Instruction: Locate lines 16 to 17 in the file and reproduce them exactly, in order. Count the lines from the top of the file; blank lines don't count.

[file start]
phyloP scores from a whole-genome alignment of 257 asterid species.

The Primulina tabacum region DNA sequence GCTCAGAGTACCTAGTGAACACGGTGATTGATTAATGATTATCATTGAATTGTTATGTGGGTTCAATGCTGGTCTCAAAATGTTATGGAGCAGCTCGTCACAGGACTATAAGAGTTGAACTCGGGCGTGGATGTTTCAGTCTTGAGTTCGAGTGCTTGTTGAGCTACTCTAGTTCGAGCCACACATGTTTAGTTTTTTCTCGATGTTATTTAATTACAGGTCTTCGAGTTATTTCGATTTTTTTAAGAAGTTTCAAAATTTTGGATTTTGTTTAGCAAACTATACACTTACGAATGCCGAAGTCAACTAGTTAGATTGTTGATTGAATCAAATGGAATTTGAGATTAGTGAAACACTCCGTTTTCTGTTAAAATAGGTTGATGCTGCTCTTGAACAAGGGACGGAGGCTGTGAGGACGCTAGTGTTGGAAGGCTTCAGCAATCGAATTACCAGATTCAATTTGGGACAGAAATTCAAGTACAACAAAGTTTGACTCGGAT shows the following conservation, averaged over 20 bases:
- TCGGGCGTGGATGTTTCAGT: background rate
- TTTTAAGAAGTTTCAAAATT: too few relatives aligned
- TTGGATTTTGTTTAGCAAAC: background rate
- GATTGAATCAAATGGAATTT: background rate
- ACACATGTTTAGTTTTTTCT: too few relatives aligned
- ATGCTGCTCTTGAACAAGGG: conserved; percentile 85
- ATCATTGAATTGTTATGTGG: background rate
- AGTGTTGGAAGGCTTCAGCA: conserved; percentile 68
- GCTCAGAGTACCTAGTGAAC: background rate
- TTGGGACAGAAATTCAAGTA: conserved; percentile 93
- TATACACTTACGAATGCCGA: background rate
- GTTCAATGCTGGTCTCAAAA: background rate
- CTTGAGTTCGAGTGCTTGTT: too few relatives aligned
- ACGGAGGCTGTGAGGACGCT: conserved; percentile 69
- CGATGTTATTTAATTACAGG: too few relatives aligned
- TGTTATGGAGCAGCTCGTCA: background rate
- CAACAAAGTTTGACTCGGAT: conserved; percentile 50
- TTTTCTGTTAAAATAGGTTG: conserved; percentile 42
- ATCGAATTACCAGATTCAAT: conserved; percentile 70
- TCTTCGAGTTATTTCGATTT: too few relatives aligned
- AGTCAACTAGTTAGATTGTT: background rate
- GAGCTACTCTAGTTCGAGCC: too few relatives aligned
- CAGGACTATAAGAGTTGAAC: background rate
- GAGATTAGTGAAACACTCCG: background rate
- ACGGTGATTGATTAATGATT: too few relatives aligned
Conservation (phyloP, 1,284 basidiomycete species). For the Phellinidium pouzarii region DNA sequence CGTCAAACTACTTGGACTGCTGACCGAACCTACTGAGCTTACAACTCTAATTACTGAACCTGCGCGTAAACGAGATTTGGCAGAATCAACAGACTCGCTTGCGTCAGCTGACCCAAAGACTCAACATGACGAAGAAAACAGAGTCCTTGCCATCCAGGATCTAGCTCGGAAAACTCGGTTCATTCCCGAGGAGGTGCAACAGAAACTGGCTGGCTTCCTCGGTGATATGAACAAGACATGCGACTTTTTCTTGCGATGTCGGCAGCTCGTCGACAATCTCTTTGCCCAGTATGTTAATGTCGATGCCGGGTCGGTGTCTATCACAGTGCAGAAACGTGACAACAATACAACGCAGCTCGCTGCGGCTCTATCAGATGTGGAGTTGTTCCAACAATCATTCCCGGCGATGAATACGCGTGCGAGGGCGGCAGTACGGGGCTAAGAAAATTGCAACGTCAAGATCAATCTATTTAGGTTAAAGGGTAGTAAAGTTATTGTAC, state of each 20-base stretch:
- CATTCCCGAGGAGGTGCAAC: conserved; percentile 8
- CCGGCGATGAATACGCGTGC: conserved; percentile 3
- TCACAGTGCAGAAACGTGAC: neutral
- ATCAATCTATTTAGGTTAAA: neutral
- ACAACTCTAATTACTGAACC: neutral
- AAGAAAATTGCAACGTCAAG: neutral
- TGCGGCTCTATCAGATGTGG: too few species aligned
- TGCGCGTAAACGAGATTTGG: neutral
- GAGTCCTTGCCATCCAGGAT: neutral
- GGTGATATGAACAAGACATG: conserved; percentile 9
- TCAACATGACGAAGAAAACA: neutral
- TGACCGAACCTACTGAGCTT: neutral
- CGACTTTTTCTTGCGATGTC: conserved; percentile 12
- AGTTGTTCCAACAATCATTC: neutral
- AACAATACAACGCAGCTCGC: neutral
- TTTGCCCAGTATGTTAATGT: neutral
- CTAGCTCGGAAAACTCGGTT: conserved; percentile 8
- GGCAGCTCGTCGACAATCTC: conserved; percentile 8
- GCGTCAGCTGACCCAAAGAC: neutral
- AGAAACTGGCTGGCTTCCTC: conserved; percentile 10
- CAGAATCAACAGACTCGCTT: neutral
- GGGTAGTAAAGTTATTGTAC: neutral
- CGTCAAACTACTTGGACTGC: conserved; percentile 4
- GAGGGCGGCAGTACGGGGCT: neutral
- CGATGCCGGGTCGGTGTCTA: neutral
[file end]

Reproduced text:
- ACGGAGGCTGTGAGGACGCT: conserved; percentile 69
- CGATGTTATTTAATTACAGG: too few relatives aligned